Maybe each gunboat element would need a battery element to be neutralized. So a normal gunboat unit (2 element) could impede crossing of raiders, an even small stacks like cavalry/inf+arty but not divisions, corps and the like.
If you manage to put 8 or 10 gunboat elements per river zone (a sizable fleet), only big corps will be able to force the crossing...

Sound good? Will it be too difficult to program? :cwboy:

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Tue Mar 18, 2008 7:38 pm

arsan wrote:So.. how about making gunboats able to impede crossing of rivers to stacks without guns but not to stacks with batteries they could set up to protect the crossing?
Maybe each gunboat element would need a battery element to be neutralized. So a normal gunboat unit (2 element) could impede crossing of raiders, an even small stacks like cavalry/inf+arty but not divisions, corps and the like.
If you manage to put 8 or 10 gunboat elements per river zone (a sizable fleet), only big corps will be able to force the crossing...

Sound good? Will it be too difficult to program? :cwboy:

Regards!


I think you are getting closer. Some ratio of the number of elements to the number to batteries would seem to be good.

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Wed Mar 19, 2008 1:36 am

lodilefty wrote:..and keep in mind, that although a 'river area' may represent 20-30 miles, how many fords were actually useful? How many decent roads leading to fords? I don't think it's inconceivable that a 'gunboat' [which may actually be 2 boats or more' could patrol the stretch and inhibit crossings.....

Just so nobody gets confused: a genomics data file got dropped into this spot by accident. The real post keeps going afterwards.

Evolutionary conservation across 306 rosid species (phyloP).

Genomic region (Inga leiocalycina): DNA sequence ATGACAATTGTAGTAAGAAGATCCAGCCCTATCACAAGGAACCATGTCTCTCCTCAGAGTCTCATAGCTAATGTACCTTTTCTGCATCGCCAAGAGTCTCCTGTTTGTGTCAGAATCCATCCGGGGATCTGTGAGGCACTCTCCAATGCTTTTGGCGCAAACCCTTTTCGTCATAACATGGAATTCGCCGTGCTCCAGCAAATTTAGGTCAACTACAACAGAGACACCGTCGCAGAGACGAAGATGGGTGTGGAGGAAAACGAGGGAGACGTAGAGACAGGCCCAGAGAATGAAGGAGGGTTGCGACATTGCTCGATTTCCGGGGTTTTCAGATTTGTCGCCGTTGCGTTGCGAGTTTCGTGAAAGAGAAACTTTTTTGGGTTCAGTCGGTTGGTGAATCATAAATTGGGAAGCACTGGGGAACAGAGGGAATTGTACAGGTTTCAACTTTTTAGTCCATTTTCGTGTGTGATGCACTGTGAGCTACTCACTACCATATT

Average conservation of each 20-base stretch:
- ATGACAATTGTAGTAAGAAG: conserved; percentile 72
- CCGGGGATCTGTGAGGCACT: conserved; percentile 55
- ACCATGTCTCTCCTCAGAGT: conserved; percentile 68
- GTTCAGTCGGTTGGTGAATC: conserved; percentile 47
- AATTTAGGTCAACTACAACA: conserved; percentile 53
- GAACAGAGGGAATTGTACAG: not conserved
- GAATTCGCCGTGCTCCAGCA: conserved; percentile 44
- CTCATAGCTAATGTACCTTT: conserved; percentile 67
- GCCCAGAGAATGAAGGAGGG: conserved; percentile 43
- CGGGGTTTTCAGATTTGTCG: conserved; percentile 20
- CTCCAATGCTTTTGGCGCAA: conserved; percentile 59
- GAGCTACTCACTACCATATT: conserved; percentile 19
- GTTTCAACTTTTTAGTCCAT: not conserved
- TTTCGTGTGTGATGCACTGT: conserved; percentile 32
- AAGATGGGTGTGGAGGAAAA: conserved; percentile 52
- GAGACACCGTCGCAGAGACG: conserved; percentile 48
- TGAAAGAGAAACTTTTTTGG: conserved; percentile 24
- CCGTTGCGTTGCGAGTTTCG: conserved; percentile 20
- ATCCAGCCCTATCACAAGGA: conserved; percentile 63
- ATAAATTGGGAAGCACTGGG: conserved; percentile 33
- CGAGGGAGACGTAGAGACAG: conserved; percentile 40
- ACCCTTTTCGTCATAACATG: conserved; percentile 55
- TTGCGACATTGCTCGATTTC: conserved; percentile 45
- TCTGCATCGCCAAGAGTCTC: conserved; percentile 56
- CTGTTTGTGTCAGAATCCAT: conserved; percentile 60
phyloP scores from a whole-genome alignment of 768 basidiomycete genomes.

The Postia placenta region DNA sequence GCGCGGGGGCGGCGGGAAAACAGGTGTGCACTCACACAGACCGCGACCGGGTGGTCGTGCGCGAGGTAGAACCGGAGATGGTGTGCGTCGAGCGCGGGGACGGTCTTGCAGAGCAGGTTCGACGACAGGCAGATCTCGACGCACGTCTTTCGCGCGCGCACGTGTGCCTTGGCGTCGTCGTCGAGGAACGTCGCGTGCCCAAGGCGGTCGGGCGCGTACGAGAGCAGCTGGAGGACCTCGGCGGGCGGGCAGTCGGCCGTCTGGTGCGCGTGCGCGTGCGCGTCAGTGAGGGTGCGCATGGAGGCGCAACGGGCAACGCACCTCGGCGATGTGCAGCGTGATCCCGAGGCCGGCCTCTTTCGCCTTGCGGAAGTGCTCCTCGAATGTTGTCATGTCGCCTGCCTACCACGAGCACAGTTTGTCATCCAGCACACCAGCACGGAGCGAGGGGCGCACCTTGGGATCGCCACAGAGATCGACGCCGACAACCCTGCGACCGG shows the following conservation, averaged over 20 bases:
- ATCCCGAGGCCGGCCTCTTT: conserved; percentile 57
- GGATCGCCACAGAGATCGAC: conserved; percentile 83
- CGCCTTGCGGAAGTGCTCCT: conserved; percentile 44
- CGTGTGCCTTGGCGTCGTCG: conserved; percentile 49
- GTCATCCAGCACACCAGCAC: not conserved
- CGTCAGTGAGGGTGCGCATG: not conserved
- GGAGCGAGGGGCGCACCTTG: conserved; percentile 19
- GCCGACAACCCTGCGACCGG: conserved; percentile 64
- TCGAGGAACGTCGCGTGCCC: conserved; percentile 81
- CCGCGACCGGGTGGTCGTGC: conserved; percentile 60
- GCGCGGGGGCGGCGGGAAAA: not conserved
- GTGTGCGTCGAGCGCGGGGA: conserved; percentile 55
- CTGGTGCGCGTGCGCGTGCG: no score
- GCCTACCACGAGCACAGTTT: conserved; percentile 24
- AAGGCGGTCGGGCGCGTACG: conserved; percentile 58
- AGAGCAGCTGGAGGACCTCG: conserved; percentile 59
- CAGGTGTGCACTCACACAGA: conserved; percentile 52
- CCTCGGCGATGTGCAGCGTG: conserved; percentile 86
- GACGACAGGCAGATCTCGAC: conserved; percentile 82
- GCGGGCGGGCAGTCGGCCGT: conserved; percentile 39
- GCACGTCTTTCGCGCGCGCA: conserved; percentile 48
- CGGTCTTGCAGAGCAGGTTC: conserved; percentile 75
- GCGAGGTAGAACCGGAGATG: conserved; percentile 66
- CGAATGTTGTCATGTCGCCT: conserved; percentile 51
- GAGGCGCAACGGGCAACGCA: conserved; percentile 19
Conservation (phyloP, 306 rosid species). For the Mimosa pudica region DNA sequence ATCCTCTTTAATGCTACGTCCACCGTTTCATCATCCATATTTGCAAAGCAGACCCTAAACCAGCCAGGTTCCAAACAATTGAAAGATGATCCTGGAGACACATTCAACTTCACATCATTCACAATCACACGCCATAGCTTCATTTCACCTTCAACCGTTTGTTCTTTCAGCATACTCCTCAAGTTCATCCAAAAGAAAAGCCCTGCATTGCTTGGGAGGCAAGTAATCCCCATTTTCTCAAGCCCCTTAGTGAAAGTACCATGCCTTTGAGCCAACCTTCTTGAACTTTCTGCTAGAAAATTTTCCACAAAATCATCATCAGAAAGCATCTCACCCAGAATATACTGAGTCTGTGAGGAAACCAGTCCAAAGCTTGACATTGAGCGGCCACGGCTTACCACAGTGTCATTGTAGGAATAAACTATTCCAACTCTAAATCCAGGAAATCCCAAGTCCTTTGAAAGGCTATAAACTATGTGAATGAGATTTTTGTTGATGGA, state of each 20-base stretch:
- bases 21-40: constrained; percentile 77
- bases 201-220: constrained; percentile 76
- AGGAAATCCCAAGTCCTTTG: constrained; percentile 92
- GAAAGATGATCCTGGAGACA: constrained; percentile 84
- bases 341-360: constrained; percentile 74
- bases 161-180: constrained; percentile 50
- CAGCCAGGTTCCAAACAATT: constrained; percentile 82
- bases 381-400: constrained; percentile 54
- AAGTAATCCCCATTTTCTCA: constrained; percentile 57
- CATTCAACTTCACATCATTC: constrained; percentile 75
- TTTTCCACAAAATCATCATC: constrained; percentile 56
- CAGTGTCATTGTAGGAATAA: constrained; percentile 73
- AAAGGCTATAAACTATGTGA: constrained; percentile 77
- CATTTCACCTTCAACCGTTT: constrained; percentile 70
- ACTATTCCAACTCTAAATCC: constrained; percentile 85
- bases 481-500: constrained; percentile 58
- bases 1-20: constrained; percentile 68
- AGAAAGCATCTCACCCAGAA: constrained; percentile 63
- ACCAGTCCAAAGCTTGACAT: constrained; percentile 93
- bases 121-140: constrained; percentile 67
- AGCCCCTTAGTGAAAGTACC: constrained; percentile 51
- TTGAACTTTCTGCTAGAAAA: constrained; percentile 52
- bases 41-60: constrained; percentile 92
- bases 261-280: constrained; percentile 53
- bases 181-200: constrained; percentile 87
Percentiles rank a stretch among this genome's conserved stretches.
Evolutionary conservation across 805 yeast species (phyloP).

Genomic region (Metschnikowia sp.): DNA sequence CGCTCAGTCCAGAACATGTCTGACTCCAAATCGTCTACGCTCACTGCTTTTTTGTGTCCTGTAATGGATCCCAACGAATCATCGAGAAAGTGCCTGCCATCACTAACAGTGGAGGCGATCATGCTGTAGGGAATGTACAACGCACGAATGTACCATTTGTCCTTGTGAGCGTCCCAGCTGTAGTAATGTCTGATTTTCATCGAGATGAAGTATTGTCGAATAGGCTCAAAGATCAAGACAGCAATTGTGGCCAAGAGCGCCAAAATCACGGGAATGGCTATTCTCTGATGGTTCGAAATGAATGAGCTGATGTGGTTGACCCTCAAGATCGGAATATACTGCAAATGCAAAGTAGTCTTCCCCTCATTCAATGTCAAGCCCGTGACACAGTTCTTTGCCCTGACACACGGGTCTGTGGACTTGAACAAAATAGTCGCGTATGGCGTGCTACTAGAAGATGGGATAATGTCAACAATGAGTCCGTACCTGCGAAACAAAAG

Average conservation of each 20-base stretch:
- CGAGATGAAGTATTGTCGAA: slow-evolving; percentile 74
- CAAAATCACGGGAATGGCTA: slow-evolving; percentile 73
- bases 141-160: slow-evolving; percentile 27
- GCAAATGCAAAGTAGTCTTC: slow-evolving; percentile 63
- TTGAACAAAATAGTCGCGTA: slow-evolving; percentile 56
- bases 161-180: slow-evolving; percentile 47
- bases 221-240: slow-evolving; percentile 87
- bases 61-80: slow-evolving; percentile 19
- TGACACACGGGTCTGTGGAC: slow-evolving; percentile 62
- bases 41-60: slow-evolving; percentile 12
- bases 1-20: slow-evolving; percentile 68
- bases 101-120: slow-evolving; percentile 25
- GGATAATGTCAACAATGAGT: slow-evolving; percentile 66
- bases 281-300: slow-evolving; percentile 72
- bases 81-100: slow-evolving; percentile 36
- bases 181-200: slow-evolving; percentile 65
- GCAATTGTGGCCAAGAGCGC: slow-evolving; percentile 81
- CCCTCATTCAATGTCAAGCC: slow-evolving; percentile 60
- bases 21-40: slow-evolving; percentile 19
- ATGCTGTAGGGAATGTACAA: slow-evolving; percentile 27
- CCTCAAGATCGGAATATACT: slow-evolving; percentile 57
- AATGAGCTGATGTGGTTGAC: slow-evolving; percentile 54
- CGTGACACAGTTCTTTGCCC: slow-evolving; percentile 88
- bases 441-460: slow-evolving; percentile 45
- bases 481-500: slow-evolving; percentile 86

inhibit, not prevent is the key word. Was the commander willing to try it? Is the crossing unopposed [opposite bank]? Can you even see the gunboats when you decide to go? Is the river in flood or low? Is it raining? How far have we marched to get here?

With all this: I'll 'vote' for: slow down the crossings, cause cohesion losses, and perhaps even force a leader to inactive after crossing..... [remember the old wargame rule: you could only cross a river if you started adjacent to it, and expended all your movement to cross]


I think this pretty much sums up why it never happened in the ACW. It only took one gunboat to blast away at a brigade and chase them away. There are several instances of this through the entire war.

Add to this that it takes the better part of a day to get a regiment or large across a major river...and that is under optimal conditions (like no gunboats firing on you).

Assuming you do make it across the river you then have the problem of having severed your supply line (unless you have a large force stationed on that river to protect the supply trains). No general in his right mind would cross a major river, with a large military force without a working source of supplies.

Add all these various factors together and you can see how a river crossing without control (or atleast neutralization) on the river is not a realistic option.